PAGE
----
Tag: Harlem Park

Project CORE shares plan for the demolition of 149 vacant buildings in 2017

The Maryland Department of Housing & Community Development (DHCD) recently shared their plans to demolish a second round of vacant buildings under the Project CORE program. Since Project CORE (short for Creating Opportunities for Renewal and Enterprise) began last January, the program has supported the demolition around three hundred and seventy-five properties and granted around sixteen million in funding for community development projects. We may not find a new use for every vacant building in Baltimore but we want you to know what buildings Project CORE is tearing down and how can you share your comments.

613 S. Monroe Street, Baltimore

In the second year of Project CORE (known as Phase II), the state and Baltimore City are seeking to demolish one hundred and forty-nine buildings (grouped into thirty-eight “demolition clusters”). You can browse the list of demolition clusters in our open Google Sheet or with our interactive map. You can also see photographs of each demolition cluster on Flickr. You can compare this year’s properties to the list we shared last April before the first round of demolition.

1138 Mosher Street, Baltimore

If you look at our sheet, you can see demolition clusters in fifteen different neighborhoods. The largest number of clusters are in West Baltimore neighborhoods including Sandtown-Winchester, Upton, and Harlem Park (all part of the Old West Baltimore Historic District). In East Baltimore, affected neighborhoods include Broadway East, East Baltimore Midway, and Johnston Square. The vacant buildings are a mix of different ages, styles, and sizes. They include the one remaining building from the Alma Manufacturing Company; small, two-story alley houses on Mosher Street; early worker cottages on Lanvale Street; a distressed shingle-sided home in Arlington; and an unusual brick house on Franklintown Road.

78-84 S. Franklintown Road, Baltimore

Although DHCD administers Project CORE, Baltimore Housing selected these demolition clusters for the state. Last year, Baltimore Housing staff met with community groups and shared possible demolition clusters with residents. They also worked with the Baltimore City Department of Planning to collect feedback from residents on their priorities for demolition and community greening as part of the city’s new Green Network Plan.


The state’s preservation review process (commonly known as “Section 106”) gives Baltimore residents, preservation advocates, and community groups another opportunity to share comments or concerns on the proposed demolitions before the state can award funding to demolition contractors.

If you lead community organization affected by this program, we hope you can share any comments with DHCD by contacting Melissa Archer, Project Manager at melissa.archer2@maryland.gov.

We also want to hear your thoughts on Project CORE and these buildings. If we can find a new use for a vacant building, we might be able to avoid a demolition. Your feedback helps us continue to push for reinvestment in historic communities. You can share comments online or contact our director Johns Hopkins at hopkins@baltimoreheritage.org or 410-332-9992.

Finally, we want you to take a look at our new online resource for residents dealing with vacant buildings: Vacant Buildings 101. We are working with the Community Law Center to host workshops and publish an online guide to taking action on vacant buildings in your neighborhood. This program is supported by funding from Preservation Maryland and the Maryland Historical Trust through the Heritage Fund. Please take a look, share your comments, or sign up to join us at our next Vacant Buildings 101 workshop on March 25.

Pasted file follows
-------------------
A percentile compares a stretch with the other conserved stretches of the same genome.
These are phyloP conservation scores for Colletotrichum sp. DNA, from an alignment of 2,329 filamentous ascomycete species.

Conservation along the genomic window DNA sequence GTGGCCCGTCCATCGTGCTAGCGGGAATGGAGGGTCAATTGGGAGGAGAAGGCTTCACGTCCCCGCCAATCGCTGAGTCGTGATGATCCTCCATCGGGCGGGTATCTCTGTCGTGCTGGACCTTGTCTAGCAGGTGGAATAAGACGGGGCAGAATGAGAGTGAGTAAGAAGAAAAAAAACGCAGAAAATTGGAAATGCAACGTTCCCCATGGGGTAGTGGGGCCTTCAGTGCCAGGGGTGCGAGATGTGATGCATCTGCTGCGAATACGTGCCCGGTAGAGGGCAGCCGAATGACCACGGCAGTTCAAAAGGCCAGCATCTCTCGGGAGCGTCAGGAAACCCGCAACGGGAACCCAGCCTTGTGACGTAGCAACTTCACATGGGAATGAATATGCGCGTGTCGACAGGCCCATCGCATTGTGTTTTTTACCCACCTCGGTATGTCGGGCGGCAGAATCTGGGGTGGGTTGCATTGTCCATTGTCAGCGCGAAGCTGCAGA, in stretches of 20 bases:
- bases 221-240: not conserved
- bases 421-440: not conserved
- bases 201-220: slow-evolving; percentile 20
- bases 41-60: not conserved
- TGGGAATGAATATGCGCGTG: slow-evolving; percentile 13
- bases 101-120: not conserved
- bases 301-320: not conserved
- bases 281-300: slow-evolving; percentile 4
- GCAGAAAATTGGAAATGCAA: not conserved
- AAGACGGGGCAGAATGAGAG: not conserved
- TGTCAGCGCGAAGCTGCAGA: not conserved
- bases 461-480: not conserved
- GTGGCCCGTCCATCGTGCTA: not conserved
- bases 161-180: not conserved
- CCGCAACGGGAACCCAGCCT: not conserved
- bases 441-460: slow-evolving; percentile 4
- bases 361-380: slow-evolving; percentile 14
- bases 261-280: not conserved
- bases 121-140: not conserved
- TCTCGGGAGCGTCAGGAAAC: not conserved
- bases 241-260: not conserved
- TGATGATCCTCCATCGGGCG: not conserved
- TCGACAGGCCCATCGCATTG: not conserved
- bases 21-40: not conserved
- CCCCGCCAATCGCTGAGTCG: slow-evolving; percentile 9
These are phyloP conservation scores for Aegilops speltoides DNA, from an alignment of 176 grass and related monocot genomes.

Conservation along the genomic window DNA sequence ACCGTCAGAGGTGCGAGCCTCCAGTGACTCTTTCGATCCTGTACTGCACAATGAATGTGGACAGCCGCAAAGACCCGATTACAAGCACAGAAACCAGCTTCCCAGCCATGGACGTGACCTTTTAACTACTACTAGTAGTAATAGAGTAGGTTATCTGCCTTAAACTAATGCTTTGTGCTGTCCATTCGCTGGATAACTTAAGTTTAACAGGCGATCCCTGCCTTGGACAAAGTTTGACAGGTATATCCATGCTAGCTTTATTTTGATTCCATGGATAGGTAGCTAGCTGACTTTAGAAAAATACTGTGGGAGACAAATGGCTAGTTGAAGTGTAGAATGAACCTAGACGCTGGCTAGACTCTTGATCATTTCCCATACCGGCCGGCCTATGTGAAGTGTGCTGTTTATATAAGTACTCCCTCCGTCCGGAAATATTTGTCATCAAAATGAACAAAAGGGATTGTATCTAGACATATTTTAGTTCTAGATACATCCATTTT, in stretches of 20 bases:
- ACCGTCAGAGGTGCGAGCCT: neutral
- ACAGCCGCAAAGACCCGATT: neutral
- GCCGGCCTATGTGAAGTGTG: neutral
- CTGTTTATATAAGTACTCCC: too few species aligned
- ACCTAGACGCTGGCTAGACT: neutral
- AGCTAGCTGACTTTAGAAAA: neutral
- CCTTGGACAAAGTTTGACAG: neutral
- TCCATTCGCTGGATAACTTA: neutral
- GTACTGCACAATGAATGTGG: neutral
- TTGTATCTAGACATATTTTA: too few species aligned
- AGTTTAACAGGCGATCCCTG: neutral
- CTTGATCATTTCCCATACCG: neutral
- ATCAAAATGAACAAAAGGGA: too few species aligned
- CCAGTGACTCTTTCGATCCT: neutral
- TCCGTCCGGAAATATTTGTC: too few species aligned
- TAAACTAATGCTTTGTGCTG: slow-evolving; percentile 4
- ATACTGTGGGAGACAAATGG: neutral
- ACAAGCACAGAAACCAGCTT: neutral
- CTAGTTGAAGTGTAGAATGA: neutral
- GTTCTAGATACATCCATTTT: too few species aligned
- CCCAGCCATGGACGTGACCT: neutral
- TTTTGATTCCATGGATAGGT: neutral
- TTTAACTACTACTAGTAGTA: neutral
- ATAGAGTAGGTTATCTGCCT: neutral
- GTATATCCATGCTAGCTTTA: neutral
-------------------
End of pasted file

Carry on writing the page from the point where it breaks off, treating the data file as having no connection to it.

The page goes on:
2858–2860 W. Lanvale Street, Baltimore, 21216

Sellers Mansion, Captain Emerson Mansion and former Odell’s Restaurant up for auction on June 9

Three significant historic buildings are up for auction next month as part of the new One House at a Time Select Auction—the Sellers Mansion at Lafayette Square, the Emerson Mansion in Reservoir Hill and the former Odell’s Restaurant on North Avenue. In contrast to the rowhouses usually listed in One House at a Time’s bi-monthly  property auctions, these buildings are much larger and better suited to a multifamily, mixed-use, or commercial use. Minimum bids for all three buildings are set at $10,000. The application asks interested bidders to explain their experience with the rehabilitation of vacant multifamily, mixed use, or commercial properties, show their ability to finance the development, and be in good standing as a property owner in Baltimore. To avoid the continued neglect, buyers are also expected to abate the vacant building notice within one year after settlement.

Learn more about these buildings and help us spread the word to help make sure that these properties are developed and preserved.

Sellers Mansion – 801 N. Arlington Avenue

Photograph by Eli Pousson, 2009 October
Sellers Mansion, 2009 October

Built in 1868, the Sellers Mansion (801 North Arlington Street) is a three-story Second Empire brick house with a mansard roof that rivaled its outer suburban contemporaries in size, quality of craftsmanship, and attention to detail.

Learn more from A.J. Billing & Co. Auctioneers.

Captain Isaac Emerson Mansion – 2500 Eutaw Place

2015 February 19
Emerson Mansion, 2015 February 19

The grand Emerson Mansion was built in 1895 by Captain Isaac Edward Emerson at 2500 Eutaw Place. Over the past twenty years, the condition of the building has deteriorated from bad to worse as broken windows have left the interior open to the weather and copper architectural elements have been stolen.

Learn more from A.J. Billing & Co. Auctioneers.

Former Odell’s Restaurant and Bar – 21 E. North Avenue

Courtesy A.J. Billing & Co. Auctioneers.